"Unlike dogs, cats typically run away when bothered by a child. A cat will rarely chase anyone who runs away from it," says Shain. "But if a child chases a cat or corners it, the animal may lash out. Your child should learn to just let it go."
* Teach your child that if a kitty flips its tail back and forth quickly, it's more likely to scratch or bite, so avoid it.
* If your child is scratched or bitten by a cat, wash the area well with soap and water, and rinse for at least 30 seconds. If the bite punctured the skin, call your doctor. After a scratch, watch for swollen glands or lingering tenderness at the site over the next two weeks -- signs that your child may need antibiotics.
* If your cat tends to scratch people, ask your vet about declawing -- but only as a last resort.
* Keep your cat indoors to minimize exposure to ticks and fleas and to keep her safe.
* Teach your child not to pick up a cat, but just to pet it gently on the back or behind its ears, and never to bother one that's sleeping or eating.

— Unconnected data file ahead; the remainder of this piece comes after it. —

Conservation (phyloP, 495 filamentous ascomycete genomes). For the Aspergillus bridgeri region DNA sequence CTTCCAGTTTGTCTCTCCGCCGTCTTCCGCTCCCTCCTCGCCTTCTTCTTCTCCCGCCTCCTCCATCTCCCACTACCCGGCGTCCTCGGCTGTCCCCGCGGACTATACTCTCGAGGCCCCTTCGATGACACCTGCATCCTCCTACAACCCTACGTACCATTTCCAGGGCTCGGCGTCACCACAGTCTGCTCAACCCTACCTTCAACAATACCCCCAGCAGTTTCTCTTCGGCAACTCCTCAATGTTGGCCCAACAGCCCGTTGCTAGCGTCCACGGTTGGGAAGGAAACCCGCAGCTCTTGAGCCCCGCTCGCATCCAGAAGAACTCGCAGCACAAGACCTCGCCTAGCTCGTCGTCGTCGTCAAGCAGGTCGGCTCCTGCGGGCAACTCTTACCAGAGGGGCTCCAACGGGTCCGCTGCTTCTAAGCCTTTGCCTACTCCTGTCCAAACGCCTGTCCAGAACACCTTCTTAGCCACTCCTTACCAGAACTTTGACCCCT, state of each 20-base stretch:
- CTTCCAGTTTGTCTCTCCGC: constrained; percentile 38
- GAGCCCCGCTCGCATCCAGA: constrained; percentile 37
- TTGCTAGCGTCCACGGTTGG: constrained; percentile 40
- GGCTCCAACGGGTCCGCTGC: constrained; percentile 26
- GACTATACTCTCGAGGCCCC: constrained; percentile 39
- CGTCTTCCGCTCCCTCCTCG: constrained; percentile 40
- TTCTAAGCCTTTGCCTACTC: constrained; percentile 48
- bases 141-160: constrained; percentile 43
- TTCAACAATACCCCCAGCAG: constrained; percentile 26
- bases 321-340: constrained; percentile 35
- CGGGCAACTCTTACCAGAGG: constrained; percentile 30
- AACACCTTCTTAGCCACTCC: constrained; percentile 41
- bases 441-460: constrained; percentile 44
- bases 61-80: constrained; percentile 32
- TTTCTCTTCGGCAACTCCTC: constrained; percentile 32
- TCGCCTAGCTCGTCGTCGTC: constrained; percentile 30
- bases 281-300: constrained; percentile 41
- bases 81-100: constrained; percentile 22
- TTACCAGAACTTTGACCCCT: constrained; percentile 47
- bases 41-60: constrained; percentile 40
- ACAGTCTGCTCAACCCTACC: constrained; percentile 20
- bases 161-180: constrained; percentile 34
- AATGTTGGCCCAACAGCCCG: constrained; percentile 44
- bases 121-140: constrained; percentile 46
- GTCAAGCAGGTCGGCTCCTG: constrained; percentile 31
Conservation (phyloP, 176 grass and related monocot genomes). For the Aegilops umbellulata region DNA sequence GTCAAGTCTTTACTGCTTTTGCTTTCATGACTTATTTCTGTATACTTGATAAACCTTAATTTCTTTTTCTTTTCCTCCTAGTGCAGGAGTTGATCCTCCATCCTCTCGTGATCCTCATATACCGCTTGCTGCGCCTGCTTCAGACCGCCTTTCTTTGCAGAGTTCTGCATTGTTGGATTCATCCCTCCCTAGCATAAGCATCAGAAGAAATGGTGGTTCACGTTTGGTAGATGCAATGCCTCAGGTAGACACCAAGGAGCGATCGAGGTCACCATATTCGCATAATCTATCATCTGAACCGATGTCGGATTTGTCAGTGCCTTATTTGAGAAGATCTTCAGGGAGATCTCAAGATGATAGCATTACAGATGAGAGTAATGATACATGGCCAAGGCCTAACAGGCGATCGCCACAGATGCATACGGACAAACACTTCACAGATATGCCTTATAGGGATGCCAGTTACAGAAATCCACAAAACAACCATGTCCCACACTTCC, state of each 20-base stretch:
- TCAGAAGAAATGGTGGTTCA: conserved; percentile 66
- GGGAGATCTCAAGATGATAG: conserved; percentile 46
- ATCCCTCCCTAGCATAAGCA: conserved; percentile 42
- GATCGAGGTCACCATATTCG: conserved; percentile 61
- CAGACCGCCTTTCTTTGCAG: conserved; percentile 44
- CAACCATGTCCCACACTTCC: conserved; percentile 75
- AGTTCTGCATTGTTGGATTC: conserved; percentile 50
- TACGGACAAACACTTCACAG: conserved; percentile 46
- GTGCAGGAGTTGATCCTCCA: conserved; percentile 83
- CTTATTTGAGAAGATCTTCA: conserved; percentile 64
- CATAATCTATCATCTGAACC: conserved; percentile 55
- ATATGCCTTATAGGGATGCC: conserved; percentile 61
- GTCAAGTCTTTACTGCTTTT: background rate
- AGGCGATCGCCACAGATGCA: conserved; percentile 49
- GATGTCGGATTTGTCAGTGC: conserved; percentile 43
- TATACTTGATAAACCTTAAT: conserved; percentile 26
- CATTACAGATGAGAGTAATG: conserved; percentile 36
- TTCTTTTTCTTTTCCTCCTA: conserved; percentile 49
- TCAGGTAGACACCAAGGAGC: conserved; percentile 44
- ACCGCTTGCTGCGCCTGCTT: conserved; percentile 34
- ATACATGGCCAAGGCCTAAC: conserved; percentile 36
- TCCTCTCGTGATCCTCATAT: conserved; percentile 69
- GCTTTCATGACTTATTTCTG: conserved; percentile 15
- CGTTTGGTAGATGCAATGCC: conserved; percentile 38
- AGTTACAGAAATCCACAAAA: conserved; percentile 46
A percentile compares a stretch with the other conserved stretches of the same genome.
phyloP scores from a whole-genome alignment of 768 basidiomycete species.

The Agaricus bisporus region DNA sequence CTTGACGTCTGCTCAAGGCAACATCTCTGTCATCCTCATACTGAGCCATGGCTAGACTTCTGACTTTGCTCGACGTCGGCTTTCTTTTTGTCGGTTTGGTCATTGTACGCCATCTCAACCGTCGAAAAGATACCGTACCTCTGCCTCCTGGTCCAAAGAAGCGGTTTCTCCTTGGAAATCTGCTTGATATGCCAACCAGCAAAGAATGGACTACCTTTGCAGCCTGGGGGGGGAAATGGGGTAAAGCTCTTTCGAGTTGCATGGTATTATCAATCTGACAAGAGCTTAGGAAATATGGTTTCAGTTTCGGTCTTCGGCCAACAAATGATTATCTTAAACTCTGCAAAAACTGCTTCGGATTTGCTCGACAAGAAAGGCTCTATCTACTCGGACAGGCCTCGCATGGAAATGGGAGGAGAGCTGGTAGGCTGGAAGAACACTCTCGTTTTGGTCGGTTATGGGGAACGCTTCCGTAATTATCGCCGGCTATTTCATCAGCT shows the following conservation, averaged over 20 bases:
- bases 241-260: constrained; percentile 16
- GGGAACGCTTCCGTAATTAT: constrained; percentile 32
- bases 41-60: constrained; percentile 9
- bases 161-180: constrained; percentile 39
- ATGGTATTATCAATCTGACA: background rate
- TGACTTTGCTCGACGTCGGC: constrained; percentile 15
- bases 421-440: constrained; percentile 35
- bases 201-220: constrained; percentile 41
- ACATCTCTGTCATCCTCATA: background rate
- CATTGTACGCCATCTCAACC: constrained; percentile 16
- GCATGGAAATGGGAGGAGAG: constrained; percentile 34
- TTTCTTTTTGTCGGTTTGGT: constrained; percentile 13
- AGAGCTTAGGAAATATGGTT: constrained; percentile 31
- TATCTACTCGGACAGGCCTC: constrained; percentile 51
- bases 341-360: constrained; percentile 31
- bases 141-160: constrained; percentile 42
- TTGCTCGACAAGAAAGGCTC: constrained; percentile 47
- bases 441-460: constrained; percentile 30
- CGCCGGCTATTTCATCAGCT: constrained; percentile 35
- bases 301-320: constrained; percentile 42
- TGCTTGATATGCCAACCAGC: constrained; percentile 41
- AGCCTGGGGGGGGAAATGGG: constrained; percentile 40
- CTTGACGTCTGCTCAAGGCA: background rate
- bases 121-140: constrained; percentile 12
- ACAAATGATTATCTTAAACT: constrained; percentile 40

* Don't let your child handle the litter box.
If you're pregnant...
Avoid contact with cats because they can cause toxoplasmosis, a disease that may increase the risk of miscarriage or fetal deformities. To reduce your risk:
* Keep your cat indoors where he's less likely to hunt mice or other small animals. (Cats get the parasite from eating raw meat.)
* Feed your feline only commercial cat food -- never undercooked meat.
* Have your spouse clean the litter box daily. If you have to do it yourself, wear rubber gloves and wash both your hands and the gloves thoroughly when finished.
* Avoid stray or outdoor cats; you don't know what they may be carrying.